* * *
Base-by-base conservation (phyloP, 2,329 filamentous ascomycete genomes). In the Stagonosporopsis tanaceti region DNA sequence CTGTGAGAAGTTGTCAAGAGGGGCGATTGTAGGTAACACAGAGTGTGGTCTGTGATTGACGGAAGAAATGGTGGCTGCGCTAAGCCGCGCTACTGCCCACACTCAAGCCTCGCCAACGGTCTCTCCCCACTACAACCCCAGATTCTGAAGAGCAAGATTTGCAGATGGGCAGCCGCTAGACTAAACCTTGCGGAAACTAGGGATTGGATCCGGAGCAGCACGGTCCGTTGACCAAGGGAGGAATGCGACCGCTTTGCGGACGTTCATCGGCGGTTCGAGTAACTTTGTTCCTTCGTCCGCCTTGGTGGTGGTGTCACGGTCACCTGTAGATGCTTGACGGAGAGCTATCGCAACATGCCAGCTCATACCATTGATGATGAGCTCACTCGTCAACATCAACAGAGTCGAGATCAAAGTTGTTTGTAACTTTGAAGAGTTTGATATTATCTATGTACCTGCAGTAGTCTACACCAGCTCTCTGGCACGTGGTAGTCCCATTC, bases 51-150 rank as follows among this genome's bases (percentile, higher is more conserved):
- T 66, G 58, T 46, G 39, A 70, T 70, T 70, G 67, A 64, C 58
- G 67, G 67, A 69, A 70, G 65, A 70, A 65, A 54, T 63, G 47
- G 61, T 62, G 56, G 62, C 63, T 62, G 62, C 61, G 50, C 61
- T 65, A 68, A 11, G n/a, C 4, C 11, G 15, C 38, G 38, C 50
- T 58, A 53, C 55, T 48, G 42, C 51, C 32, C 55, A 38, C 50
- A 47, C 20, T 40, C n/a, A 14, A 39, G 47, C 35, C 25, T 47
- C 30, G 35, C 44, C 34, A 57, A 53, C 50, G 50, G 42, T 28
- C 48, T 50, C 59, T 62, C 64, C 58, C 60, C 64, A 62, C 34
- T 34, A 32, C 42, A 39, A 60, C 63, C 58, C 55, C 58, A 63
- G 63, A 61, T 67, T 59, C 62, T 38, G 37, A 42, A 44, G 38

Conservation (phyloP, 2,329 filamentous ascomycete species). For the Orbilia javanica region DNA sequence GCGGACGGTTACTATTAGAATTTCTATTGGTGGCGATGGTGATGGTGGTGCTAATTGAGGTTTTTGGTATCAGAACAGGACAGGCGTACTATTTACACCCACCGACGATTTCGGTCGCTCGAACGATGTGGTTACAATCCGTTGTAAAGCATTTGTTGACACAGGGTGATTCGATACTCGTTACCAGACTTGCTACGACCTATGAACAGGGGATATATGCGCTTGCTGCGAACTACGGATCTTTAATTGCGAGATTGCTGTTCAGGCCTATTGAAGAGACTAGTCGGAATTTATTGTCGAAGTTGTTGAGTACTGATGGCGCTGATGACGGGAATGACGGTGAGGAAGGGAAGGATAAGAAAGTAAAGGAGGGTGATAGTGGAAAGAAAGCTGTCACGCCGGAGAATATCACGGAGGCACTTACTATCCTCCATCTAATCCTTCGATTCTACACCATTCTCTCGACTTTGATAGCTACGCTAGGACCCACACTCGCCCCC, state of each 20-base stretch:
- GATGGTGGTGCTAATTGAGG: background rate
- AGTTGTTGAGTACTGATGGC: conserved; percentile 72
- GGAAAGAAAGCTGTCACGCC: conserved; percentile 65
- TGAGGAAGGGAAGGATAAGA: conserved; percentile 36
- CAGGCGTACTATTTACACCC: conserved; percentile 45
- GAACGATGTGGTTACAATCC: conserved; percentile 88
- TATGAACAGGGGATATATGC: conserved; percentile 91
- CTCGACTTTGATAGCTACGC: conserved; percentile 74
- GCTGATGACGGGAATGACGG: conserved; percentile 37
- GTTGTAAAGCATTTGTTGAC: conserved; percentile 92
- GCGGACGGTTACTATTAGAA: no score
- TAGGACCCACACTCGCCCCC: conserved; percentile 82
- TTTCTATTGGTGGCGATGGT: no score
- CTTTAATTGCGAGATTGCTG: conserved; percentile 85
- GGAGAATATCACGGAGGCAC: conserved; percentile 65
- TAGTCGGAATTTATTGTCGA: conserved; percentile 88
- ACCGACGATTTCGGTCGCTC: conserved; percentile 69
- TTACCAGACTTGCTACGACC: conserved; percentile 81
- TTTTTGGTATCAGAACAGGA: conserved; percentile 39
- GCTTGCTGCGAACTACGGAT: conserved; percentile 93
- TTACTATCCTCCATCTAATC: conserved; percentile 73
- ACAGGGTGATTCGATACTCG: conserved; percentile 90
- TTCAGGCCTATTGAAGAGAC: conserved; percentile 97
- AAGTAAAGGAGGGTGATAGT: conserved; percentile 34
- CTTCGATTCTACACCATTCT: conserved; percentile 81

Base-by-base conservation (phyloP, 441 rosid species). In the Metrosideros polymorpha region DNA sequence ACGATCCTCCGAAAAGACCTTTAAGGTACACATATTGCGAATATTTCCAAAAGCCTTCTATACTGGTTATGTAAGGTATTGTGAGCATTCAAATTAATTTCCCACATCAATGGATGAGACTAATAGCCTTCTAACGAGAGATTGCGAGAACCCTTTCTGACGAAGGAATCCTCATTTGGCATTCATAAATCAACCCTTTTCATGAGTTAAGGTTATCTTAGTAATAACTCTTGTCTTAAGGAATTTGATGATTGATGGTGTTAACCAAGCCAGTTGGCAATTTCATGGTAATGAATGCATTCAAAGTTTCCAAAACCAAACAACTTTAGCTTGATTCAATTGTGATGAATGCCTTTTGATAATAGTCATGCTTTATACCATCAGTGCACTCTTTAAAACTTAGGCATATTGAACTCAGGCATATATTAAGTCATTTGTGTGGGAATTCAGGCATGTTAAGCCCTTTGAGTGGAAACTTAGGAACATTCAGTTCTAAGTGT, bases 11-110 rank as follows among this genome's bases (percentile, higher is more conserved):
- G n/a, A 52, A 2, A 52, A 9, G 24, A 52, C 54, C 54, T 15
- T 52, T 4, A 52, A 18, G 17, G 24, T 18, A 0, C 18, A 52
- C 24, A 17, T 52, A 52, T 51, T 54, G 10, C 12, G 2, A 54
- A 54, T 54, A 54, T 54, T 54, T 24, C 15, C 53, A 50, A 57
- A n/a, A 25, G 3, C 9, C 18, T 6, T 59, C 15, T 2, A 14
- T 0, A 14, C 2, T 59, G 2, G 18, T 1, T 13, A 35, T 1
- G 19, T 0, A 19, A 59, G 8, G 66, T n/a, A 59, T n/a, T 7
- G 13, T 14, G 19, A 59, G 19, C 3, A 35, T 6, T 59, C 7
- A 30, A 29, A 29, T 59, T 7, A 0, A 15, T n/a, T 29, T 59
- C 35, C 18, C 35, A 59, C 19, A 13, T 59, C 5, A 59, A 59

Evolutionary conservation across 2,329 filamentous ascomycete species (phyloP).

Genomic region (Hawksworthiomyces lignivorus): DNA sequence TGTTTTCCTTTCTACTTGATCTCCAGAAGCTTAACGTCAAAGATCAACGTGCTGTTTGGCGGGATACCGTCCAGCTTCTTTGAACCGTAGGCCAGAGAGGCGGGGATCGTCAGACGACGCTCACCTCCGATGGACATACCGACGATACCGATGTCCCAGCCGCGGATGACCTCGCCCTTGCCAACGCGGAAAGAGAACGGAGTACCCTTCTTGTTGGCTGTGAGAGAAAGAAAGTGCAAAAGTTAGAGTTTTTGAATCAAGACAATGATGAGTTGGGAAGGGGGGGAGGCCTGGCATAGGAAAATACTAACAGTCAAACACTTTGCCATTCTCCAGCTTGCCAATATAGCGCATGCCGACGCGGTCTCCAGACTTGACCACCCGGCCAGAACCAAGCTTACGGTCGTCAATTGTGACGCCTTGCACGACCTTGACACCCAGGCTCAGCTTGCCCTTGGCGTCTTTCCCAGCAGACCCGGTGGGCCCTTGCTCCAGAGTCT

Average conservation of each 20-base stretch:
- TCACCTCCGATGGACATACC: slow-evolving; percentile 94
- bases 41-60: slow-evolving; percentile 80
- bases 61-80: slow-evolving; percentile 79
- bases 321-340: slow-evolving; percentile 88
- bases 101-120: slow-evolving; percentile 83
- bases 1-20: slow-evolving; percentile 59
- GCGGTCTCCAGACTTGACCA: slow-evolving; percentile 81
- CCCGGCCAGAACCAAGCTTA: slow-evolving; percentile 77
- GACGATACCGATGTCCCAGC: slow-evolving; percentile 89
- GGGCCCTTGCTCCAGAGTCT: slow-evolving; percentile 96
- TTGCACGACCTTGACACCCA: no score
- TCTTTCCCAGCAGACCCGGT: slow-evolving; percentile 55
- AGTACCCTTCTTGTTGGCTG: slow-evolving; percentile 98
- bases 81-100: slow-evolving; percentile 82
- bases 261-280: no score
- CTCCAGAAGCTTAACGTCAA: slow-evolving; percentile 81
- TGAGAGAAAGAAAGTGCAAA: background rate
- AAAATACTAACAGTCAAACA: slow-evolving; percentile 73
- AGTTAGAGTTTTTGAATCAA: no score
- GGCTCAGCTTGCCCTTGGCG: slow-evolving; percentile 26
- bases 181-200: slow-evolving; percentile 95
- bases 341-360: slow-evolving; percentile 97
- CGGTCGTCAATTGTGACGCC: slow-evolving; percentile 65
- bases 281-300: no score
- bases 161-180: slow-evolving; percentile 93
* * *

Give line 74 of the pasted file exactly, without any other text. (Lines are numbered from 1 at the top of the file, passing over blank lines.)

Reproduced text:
- CGGTCGTCAATTGTGACGCC: slow-evolving; percentile 65